HORMONAL CHANGES AND SKIN 319 lining of the uterus (endometrium) is shed, causing menstrual bleeding. Days 7 to 14 are the follicular or proliferative phase, and days 15 to 28 are the luteal or secretory phase when the egg is released (ovulation). In the normal menstrual cycle, progesterone is produced during ovulation. Generally, during days 1-6 of the cycle there is less than 100 ng/dl of progesterone in the blood. During days 7-14 the level rises to 20-150 ng/dl, and on days 15-28 there is a peak of 250-2,800 ng/dl of progesterone in the blood (22). A similar trend was observed in this study, as observed in Figure 1. It is clear that the subjects used in these studies were within the normal range of monthly hormonal fluctuation. During early follicular development, circulating estradiol levels are relatively low. About one week before ovulation, levels begin to increase, at first slowly, then rapidly. The levels generally reach a maximum one day before the luteinizing hormone (LH) peak. After this peak and before ovulation, there is a marked and precipitous fall. During the luteal phase, estradiol rises to a maximum 5-7 days after ovulation and returns to baseline shortly before menstruation (22). In these studies, the skin barrier was the weakest between days 22 and 26. A weak barrier is defined as having fewer layers and/or weaker cohesivity of the layers of the stratum corneum. Skin thickness and echodensity has been reported to change during the spontaneous menstrual cycle (4). Studies conducted by Eisenbeiss et al. (4) report a statistically significant increase in the skin thickness from phase A (2-4 days) to phase B (12-14 days), but not from phase B to phase C (21-23 days). In studies conducted by Harvell et al. (5 ), TEWL was higher on the day of minimal estrogen/progesterone secretion as compared to the day of maximal estrogen secretion on both back (p = 0.03 7) and forearm (p = 0.021) sites, suggesting that the skin barrier function is less complete on the days just prior to the onset of the menses as compared to the days just prior to ovulation. Significant differences in baseline blood flow also existed for the day of maximal estrogen secretion as compared to the day of maximal progesterone secretion, with higher baseline blood flow recorded on the day of maximal progesterone secretion on both the back (p = 0.021) and forearm (p = 0.009) sites (2). Since all subjects in this study were not "stingers," there was only a slight trend toward elevated neuronal response between days 2 and 12 of the cycle. Neuronal responses, like pain symptoms of many disorders, are reported to vary with menstrual stage. Studies conducted by Giamberardino et al. (7) indicate that menstrual phase dysmenorrhea status can have interacting effects on pain thresholds. Skin response to a challenge with sodium lauryl sulfate has been found to be significantly stronger at day 1 than at days 9 through 11 in the menstrual cycle (8). The influence of the menstrual cycle on skin-prick test reactions to histamine, morphine, and allergen indicate a significant increase in weal-and-flare size to histamine, morphine, and parietaria on days 12 to 16 of the cycle, corresponding to ovulation and peak estrogen levels (24). In this study, sting response appeared to correspond more to skin dryness, since skin was also driest between day 1 and day 6 of the cycle. Estrogens have an important function in many components of human skin, including the epidermis, dermis, vasculature, hair follicle, and the sebaceous, eccrine, and apocrine glands (25). Estrogens have significant roles in skin aging, pigmentation, hair growth, sebum production, and skin cancer (25). Estrogen improves the physical properties of skin by improving water retention and the quality of vascularization. In addition,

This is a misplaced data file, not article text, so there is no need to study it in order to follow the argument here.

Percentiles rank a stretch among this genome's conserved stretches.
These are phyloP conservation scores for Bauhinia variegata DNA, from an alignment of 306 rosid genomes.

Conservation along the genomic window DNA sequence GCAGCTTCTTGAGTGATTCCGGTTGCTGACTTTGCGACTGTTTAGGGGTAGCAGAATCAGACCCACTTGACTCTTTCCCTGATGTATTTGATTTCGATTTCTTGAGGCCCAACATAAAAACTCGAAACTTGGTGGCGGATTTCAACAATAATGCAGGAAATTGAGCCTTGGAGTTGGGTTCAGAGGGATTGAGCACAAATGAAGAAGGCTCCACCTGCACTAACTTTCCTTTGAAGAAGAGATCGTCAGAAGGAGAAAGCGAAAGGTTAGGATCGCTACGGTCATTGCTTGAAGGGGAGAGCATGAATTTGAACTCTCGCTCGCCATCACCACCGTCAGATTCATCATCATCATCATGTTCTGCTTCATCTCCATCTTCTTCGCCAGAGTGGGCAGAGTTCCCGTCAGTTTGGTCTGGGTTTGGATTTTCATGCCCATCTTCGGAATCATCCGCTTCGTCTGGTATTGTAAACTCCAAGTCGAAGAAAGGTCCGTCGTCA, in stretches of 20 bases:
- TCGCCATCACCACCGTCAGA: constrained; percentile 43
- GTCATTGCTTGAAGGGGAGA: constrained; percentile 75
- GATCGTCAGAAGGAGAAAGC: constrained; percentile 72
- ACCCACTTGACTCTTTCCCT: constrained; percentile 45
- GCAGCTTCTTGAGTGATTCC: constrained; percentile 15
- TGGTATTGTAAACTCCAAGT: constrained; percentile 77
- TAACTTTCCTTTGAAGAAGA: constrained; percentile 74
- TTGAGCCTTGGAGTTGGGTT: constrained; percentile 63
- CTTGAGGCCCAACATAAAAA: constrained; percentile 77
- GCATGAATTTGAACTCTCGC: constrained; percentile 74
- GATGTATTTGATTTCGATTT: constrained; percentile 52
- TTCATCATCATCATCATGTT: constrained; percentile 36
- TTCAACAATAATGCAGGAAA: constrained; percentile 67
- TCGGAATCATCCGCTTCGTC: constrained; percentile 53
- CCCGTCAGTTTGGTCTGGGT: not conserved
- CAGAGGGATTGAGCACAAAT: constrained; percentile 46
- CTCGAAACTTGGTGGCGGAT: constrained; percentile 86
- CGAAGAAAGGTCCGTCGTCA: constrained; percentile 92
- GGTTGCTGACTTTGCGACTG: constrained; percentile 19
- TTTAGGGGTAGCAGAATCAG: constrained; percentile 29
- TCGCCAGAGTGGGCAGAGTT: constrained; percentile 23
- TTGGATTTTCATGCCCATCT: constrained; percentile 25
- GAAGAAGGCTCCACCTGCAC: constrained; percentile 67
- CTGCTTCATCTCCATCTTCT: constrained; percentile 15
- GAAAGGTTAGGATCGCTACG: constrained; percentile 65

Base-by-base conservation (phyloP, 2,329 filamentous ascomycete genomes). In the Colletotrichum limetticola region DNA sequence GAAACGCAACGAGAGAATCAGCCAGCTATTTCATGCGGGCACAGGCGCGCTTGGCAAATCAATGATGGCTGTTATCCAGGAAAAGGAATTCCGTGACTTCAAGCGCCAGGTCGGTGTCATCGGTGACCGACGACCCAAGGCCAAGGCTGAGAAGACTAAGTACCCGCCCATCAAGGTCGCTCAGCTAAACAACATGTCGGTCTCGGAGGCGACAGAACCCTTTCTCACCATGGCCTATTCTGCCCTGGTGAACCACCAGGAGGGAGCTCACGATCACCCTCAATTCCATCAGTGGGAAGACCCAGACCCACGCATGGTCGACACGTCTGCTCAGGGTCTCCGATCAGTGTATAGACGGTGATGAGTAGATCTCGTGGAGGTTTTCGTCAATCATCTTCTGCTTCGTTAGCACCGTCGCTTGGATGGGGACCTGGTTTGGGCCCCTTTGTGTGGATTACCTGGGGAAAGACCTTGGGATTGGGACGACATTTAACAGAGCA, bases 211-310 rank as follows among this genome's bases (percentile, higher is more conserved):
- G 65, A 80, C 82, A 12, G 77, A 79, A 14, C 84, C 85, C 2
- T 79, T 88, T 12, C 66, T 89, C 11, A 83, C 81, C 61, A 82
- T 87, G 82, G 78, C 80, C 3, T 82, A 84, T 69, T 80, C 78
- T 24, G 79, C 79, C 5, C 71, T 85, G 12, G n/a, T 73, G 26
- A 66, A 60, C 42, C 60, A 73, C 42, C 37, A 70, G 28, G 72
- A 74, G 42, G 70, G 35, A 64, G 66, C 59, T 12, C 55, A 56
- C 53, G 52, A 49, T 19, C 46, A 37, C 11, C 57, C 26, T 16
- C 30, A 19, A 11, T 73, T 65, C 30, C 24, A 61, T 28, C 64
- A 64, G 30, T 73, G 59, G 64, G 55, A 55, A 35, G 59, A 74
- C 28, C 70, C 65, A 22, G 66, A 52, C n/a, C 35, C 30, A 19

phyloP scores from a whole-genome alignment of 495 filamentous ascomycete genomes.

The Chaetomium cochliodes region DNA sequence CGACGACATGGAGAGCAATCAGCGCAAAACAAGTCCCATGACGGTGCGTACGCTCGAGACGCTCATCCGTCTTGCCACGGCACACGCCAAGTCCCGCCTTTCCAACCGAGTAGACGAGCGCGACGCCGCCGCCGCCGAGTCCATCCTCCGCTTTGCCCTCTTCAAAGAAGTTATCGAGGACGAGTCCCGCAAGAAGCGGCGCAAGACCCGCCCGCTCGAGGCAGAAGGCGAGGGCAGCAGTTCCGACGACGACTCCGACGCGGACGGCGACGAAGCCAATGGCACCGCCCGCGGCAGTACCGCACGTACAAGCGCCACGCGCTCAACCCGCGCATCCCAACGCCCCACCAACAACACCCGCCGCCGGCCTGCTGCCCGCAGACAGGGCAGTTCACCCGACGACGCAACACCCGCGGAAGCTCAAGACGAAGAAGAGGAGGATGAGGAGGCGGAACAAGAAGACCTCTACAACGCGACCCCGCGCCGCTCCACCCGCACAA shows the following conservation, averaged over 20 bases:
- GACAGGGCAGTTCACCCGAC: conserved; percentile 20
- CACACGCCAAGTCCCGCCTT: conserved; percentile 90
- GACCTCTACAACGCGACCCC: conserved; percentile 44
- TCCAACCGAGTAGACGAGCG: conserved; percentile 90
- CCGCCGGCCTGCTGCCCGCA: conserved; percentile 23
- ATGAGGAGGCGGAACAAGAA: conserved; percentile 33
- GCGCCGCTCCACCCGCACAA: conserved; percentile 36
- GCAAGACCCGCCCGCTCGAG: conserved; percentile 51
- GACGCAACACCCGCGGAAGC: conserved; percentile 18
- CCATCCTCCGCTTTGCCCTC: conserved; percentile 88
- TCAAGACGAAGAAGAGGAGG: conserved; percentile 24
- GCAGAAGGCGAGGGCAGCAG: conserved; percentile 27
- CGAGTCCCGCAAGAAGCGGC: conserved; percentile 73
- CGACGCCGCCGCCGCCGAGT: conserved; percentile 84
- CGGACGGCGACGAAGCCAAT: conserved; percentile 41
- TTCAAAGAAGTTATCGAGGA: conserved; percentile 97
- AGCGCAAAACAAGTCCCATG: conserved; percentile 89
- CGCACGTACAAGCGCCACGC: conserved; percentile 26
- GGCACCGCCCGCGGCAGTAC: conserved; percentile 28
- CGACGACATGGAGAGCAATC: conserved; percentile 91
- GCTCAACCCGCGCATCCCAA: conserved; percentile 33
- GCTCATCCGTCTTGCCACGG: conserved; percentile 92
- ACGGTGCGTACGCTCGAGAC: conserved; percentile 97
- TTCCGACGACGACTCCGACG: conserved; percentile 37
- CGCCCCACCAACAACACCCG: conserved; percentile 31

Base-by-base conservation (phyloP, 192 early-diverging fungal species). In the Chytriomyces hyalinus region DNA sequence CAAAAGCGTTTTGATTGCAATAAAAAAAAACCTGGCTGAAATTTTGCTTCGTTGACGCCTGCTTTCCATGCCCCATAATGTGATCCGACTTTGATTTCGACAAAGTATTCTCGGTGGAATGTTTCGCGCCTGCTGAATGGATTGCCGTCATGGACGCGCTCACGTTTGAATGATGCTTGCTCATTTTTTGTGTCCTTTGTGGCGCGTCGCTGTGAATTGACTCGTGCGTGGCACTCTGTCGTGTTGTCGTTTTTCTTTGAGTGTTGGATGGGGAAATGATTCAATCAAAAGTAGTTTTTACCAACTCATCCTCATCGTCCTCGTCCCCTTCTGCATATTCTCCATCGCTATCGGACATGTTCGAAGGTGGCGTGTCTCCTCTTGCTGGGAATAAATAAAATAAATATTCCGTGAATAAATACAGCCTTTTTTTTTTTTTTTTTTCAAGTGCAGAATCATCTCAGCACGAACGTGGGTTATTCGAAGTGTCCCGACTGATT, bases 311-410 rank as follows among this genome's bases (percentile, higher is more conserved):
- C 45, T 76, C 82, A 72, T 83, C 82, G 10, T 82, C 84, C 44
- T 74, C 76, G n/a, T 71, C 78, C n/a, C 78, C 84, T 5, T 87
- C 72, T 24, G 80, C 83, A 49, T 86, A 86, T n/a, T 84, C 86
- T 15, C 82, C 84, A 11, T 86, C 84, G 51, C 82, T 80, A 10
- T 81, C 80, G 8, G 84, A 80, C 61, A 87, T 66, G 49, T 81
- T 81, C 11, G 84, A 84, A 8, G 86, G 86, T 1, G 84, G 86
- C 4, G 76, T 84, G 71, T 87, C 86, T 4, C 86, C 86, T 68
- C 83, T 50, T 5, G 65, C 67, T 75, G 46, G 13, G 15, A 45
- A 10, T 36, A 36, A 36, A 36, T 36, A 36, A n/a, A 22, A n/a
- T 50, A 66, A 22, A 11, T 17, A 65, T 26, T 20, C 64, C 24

320 JOURNAL OF COSMETIC SCIENCE estrogens have been reported to improve the extracellular matrix responsible for the tone and appearance of the skin (26). The lowest production of progresterone and estrogen was on the first few days of the cycle, when skin appeared to be the most dry. In addition, skin surface lipids appeared to be highest on days 16-20 of the hormonal cycle. The pattern of skin oiliness appears to follow the estrogen release pattern, indicating a possible effect of this hormone on skin surface lipids. The highest microbial count was around days 16 to 22 of the monthly hormonal cycle. The microflora resident on human skin show great inter-individual and intra-individual differences. It is essentially composed of micrococci, staphylococci, and aerobic and anaerobic coryneforms, as well as pityrosporum species, which, in accordance with the different environment in the different regions of the body, are in a steady state. With increasing age, human skin microflora undergo qualitative changes: the streptococci, which are found in infants, disappear and coryneform bacteria occur, which are mainly responsible for odor production (27). Human "native" intracellular sebum, before se­ cretion, is composed of squalene, waxes, and triglycerides. Once secreted, the sebum is colonized by various xenobiots whose development is controlled by several defensive humoral mechanisms and by contact with ambient oxygen. Oxygen and microorganisms transform "native" sebum, the lysis of triglycerides to fatty acids (28). A correlation between bacterial population and sebum production has been implied (29) and is clearly visible in this study. Several subjects exhibited a lower MED and thereby a higher UV susceptibility between days 20 and 28 of the menstrual cycle. Studies conducted by Jemec and Heidenheim (23) indicate an increased UV-induced inflammation following topical application of estro­ gen, but they observe no significant change in UV response in correlation with the blood levels of estrogen. In this study, a weak barrier follows the maximum systemic production of estradiol and progesterone. In this study, UV susceptibility appears to be concurrent with barrier condition. Al­ though epidermal stratification and the formation of a stratum corneum has been hy­ pothesized to provide protection against UV-B radiation (30-31) the differences in UV-B transmission in both stratum corneum and epidermis are too small to account com­ pletely for variation in MED at the different times of the cycle. It is possible that this variation in MED is due to the combined effect of several factors, including hormonal levels and stratum corneum integrity. REFERENCES (1) E. Sbano, V. Altamura, F. Galasso, and C. Capilungo, Sexual hormones and acne in adolescent women, G. Ital. Dermatol. Venereal., 125, 363-367 (1990). (2) D. M. Lawrence, M. Katz, T. W. Robinson, M. C. Newman, H. H. McGarrigle, M. Shaw, and G. C. Lacheli'n, Reduced sex hormone binding globulin and derived free testosterone levels in women with severe acne, Clin. Endocrinol., 15, 87-91 (1981). (3) R. Linse and J. Hadlich, Dermatitis as an expression of progesterone hypersensitivity, Zentralbl. Gynakol., 100, 926-930 (1978). (4) C. Eisenbeiss, J. Welzel, and W. Schmeller, The influence of female sex hormones on skin thickness: Evaluation using 20 MHz sonography, Br.]. Dermatol., 139, 462-467 (1998). (5) J. Harvell, I. Hussona-Saeed, and H. I. Maibach, Changes in transepidermal water loss and cutaneous blood flow during the menstrual cycle, Contact Dermatitis, 27, 294-301 (1992). (6) L. Bungum, K. Kvernebo, P. Oian, and J.M. Maltau, Laser doppler-recorded reactive hyperaemia in the forearm skin during the menstrual cycle, Br.]. Obstet. Gynaecol., 103, 70-75 (1996).